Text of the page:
At some point, all of us walked into the fire station for the first time as a firefighter. For most, this was a nerve-filled, highly anticipated moment when they finally saw some pretty big dreams come true. From that first moment we stepped through the door, we all had to gauge what it was going to take to impress the others, and find out what our role was going to be. The vast majority of firefighters would tell you that they did whatever it took to break through to the other side; the land of being full-fledged, one-of-the-guys. This meant showing up an hour before they had to, scrubbing the station on hands and knees, devouring food in seconds like a starved animal so that no one else could get to the dishes first, being the first to volunteer (even after hours of grueling hands-on training); literally, whatever it took. That is the “rookie mentality!”
For most of us, it was only a matter of minutes before we were known to the crew simply as “Rookie.” While both endearing and derogatory all at the same time, it truly is a badge of honor for each one of us. It means we were accepted into the greatest profession on the planet.
Those who have come before us have laid the foundations that have given the fire service a reputation of the utmost respect; very few others can say the same for their chosen profession. As someone who is just entering the fire service, it is vital that the rookie understand this.
There is no place for an attitude of entitlement in the fire service. Hard work and whole-hearted effort are among the necessary traits to being successful. Those who forget this are likely just buying time until they harm a citizen that they are supposed to protect, a fellow brother, and/or themselves. Each of us should strive to maintain some of the “rookie mentality.” The following are expectations that should always be met regardless of tenure.
Eagerness to learn the job– This entails academics, hands-on training, Q&A sessions, call responses, etc. We are a people in a continuously changing environment. As a result, we must rise to the occasion. Where each of us is at in our journey as a fireman looks different person by person. Day one could have been yesterday or may have been 34 years ago. Titles, responsibilities, knowledge and territories are all changing on a daily basis. As a firefighter, you have made the commitment to both your fellow brothers/sisters and the community that you serve that you are willing to adapt. From chief-of-department all the way down to probationary firefighter, those who are satisfied with remaining stagnant in their learning will quickly fall out of touch with their surroundings.
Support the crew– Plenty can be said about what this looks like in action. I will only touch on one small area of what it means to support. When it comes down to it, we should be seeking opportunities to be there for those we work with. Each of us will notice little things that can be accomplished throughout the day. Take the few minutes to see some of them through to completion. This could mean putting away a few dishes, washing off that spot under the apparatus where oil inevitably drips, cleaning out the compartment in the truck that is continually overlooked, etc. Making time for these seemingly menial tasks may appear to be only pointless busy work, but it all adds up. It may or may not lead to any particular recognition, but that is not the point. Pride in what you do should be the driving force behind it all.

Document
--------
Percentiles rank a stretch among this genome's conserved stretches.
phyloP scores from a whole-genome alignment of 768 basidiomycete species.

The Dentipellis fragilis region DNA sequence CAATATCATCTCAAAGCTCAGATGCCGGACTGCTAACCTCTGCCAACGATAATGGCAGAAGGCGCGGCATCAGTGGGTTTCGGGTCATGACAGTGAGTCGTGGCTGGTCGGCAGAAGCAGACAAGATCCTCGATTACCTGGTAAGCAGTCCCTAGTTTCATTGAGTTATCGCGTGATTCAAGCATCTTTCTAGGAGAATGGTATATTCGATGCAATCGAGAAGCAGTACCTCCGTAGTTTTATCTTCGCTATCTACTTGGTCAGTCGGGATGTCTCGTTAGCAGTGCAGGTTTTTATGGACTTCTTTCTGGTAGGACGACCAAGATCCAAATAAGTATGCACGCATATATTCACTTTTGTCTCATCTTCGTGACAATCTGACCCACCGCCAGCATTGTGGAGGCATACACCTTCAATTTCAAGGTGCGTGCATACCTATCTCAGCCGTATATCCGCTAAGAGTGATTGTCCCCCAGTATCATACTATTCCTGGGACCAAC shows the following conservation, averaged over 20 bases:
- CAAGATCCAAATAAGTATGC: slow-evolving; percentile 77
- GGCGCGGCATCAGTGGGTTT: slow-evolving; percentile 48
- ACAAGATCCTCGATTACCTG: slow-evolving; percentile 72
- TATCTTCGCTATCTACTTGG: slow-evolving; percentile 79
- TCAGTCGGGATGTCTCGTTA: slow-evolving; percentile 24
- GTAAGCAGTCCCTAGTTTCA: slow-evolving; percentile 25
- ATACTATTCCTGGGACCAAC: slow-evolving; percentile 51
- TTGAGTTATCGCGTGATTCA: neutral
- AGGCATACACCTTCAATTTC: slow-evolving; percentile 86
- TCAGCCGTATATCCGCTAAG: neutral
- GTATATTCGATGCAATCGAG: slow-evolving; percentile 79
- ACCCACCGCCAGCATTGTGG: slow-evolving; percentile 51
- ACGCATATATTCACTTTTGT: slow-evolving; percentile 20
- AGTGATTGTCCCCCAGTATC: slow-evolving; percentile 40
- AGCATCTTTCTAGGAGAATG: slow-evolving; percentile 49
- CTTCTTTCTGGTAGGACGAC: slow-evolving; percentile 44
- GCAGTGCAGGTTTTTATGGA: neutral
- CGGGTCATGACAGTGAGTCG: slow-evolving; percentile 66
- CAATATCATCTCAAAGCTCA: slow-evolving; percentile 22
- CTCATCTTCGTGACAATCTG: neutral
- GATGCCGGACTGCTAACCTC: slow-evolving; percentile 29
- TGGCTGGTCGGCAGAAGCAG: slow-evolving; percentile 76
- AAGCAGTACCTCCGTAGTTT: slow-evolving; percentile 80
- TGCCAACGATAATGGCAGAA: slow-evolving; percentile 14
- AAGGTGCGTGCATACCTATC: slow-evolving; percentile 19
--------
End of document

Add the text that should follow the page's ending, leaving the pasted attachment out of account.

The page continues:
Enjoy your time at the station– This really is the greatest profession around. It should not take much more than pulling into the parking lot to put a smile on your face. There is a reason we refer to the fire service as a brotherhood. By showing up to the station, each of us has the opportunity to spend time with a family who is there to support us, laugh with us, work with us, and live life by our side. I recently had the opportunity to hear from a well-seasoned captain about his outlook on coming to work. He said, “I’ve rarely had a bad day here. The only bad day I have ever had at the station is when we’ve lost a firefighter. Other than that, every day is a good day.” After several decades on the job, he has every right to be callused towards putting forth additional effort. Instead, he has made the conscious decision to make the most of his time that remains. He has become an invaluable resource to others in the department as a result.
To make an all-inclusive list of the ways we should daily approach firefighting would necessitate more than a single post. The intent of this one is to bring a couple of specific areas back to light, both because they are crucial, and also due to the fact that they are easily forgotten as time passes. Each of us would do well to carry the “rookie mentality” that first came with us through that station door.